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New Member

Do you need a cisco router at remote sites when using VRF BGP?


If you could refer to the attached document and read the following... I need to know if a CISCO router is required for each of the sites.   OR does the ISP (Provider) provide the only required Router in the private cloud?

We want to replace the Cisco 891 with a PepLink but I don't know if we can do that.  Can anyone jump in and help me understand?

When we hear about VRF, its almost synonymous to MPLS VPN. Virtual Routing and Forwarding is commonly used by Service Providers to provide services within an MPLS cloud with multiple customers. The most interesting feature of this is that, VRF allows creation of multiple routing tables within a single router. This means that overlapping use of IP addresses from different customers is possible. Some enterprises use VRF to seggrate their services like VOIP, wireless, geographical location and other varieties.



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New Member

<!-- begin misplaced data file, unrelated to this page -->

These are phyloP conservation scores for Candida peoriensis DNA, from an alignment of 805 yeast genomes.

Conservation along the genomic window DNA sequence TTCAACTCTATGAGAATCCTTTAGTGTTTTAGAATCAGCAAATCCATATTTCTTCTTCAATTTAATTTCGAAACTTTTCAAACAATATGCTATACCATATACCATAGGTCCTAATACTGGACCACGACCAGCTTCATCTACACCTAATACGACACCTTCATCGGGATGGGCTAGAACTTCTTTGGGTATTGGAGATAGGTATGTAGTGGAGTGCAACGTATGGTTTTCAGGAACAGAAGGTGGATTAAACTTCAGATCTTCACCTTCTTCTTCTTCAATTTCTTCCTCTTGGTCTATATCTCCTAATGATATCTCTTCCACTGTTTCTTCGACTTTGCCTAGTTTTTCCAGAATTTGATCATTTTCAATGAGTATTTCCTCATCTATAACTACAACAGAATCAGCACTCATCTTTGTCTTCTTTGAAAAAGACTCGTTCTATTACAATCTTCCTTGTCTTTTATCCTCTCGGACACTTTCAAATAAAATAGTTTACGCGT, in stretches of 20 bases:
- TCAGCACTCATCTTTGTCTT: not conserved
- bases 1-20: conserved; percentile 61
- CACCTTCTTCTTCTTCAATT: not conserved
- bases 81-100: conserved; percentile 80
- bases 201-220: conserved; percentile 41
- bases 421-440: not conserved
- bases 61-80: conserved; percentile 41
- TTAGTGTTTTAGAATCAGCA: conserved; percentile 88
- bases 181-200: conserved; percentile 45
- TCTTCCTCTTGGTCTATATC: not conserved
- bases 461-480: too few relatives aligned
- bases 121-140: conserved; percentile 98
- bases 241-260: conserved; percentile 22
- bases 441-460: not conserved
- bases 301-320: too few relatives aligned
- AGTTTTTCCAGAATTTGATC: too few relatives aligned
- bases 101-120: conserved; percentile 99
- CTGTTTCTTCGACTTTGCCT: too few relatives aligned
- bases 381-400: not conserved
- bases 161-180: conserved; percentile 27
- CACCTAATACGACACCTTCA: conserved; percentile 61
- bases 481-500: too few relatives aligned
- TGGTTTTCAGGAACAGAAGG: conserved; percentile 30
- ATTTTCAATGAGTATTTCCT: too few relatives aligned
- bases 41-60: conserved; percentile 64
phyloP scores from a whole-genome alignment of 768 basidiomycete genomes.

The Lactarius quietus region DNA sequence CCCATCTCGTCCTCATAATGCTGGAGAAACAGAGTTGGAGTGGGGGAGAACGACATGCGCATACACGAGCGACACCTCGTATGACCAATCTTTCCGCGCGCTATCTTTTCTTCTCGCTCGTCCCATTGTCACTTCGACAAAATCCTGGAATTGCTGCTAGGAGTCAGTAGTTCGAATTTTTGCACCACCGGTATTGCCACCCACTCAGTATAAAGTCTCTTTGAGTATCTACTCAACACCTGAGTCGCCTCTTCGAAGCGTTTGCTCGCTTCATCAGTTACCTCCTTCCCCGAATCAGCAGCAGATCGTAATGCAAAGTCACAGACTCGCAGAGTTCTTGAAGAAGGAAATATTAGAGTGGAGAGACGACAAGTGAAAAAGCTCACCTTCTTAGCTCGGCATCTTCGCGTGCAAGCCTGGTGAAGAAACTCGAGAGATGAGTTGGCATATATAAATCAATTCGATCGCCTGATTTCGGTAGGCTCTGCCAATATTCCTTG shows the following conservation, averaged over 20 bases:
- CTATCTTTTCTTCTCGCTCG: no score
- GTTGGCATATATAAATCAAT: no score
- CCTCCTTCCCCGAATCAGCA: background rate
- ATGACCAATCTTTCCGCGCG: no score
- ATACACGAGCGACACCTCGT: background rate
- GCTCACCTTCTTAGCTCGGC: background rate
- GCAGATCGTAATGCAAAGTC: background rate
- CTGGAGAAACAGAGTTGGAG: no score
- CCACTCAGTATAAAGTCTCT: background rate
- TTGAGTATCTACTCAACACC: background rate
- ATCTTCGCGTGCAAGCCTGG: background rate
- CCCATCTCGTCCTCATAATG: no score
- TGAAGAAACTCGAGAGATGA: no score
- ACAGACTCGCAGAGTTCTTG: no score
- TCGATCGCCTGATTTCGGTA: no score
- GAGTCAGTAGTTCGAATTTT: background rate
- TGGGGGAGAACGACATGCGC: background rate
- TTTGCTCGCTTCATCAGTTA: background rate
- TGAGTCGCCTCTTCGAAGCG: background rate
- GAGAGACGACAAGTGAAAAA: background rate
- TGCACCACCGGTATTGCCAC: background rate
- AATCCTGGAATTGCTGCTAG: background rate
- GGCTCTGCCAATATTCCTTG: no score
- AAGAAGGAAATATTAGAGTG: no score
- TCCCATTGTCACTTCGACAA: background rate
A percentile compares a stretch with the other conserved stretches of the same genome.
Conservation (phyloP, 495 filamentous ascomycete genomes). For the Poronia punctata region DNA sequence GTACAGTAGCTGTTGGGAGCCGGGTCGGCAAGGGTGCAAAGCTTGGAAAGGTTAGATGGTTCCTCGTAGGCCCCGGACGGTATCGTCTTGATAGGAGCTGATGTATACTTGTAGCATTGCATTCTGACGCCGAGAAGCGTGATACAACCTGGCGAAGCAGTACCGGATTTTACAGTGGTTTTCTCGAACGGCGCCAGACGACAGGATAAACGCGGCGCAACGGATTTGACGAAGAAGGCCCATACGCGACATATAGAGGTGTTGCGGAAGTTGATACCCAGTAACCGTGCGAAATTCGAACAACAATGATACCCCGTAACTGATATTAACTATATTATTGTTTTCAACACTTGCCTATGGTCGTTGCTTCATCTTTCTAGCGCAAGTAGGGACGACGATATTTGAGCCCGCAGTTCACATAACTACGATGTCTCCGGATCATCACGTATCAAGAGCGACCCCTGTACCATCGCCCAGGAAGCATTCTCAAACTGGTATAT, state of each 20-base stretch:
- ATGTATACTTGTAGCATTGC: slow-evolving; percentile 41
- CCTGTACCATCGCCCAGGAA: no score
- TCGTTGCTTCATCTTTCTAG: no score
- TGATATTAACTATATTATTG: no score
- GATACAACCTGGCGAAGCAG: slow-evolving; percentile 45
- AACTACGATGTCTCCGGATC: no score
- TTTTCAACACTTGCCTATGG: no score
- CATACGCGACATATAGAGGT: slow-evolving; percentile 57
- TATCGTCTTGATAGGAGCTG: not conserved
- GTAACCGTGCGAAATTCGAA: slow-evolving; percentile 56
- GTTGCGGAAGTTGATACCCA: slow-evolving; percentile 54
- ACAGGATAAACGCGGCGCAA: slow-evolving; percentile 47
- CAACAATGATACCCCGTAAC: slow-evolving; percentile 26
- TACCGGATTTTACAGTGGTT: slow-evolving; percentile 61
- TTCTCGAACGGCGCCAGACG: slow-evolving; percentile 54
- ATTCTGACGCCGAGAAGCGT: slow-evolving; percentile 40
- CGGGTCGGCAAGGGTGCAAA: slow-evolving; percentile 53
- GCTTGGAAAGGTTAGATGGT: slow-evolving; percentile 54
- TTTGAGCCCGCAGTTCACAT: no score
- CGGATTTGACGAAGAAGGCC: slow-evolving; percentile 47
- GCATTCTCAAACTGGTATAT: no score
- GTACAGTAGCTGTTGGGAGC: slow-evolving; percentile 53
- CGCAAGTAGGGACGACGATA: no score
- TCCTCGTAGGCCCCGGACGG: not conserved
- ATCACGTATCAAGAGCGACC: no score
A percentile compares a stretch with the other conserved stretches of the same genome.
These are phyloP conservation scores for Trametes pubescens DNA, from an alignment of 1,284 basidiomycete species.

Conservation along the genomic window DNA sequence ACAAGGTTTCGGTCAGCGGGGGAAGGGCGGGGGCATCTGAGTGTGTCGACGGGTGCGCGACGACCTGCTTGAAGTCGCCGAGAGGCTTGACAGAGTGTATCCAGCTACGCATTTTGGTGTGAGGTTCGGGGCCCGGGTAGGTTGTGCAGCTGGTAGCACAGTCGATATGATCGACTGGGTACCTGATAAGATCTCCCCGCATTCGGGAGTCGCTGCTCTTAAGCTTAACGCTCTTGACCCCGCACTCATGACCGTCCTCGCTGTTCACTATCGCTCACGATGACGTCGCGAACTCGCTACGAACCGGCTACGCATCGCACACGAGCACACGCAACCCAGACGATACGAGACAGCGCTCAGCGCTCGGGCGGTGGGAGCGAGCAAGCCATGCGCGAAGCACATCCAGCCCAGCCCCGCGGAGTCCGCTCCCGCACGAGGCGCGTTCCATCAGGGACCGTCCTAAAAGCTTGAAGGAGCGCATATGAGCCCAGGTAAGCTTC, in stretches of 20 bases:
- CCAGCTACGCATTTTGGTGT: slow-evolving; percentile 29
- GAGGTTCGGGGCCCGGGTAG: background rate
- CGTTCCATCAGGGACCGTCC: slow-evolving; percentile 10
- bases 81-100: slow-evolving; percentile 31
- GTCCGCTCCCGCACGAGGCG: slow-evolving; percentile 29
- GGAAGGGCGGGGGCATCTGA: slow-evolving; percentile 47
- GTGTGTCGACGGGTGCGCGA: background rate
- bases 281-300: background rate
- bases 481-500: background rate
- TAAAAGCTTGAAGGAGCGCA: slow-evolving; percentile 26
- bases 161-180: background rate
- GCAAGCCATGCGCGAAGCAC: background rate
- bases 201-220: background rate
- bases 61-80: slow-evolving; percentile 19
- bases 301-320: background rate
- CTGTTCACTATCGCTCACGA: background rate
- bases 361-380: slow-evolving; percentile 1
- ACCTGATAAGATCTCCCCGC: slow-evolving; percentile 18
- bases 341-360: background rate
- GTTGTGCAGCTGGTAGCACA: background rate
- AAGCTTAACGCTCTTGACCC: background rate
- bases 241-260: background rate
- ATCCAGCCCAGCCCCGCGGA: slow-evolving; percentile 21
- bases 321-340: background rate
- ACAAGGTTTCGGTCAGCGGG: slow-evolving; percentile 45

Whether you can replace the

Whether you can replace the 891 device with another device boils down to a single question: Do you need to run BGP with the Service Provider in order to use their service. If you need to run a routing protocol with your service provider, your service is likely a L3VPN (IP VPN) solution ( i.e. you inject your site's routes into the providers L3VPN session, they use MP-BGP+VRF for segmentation within their network).

If, however, they just drop you a L2 connection and provide L2 emulated services ( e.g. L2VPN or VPLS ) across their network, then your device can be whatever you want it to be.

From your device's perspective, it is not VRF aware. That is, it does not know about how the service provider segments your service from another customers. In the L3VPN case, your device is routing-protocol aware. In the L2VPN case, your device is not routing protocol aware and does not need to form adjacency with the service provider's equipment.




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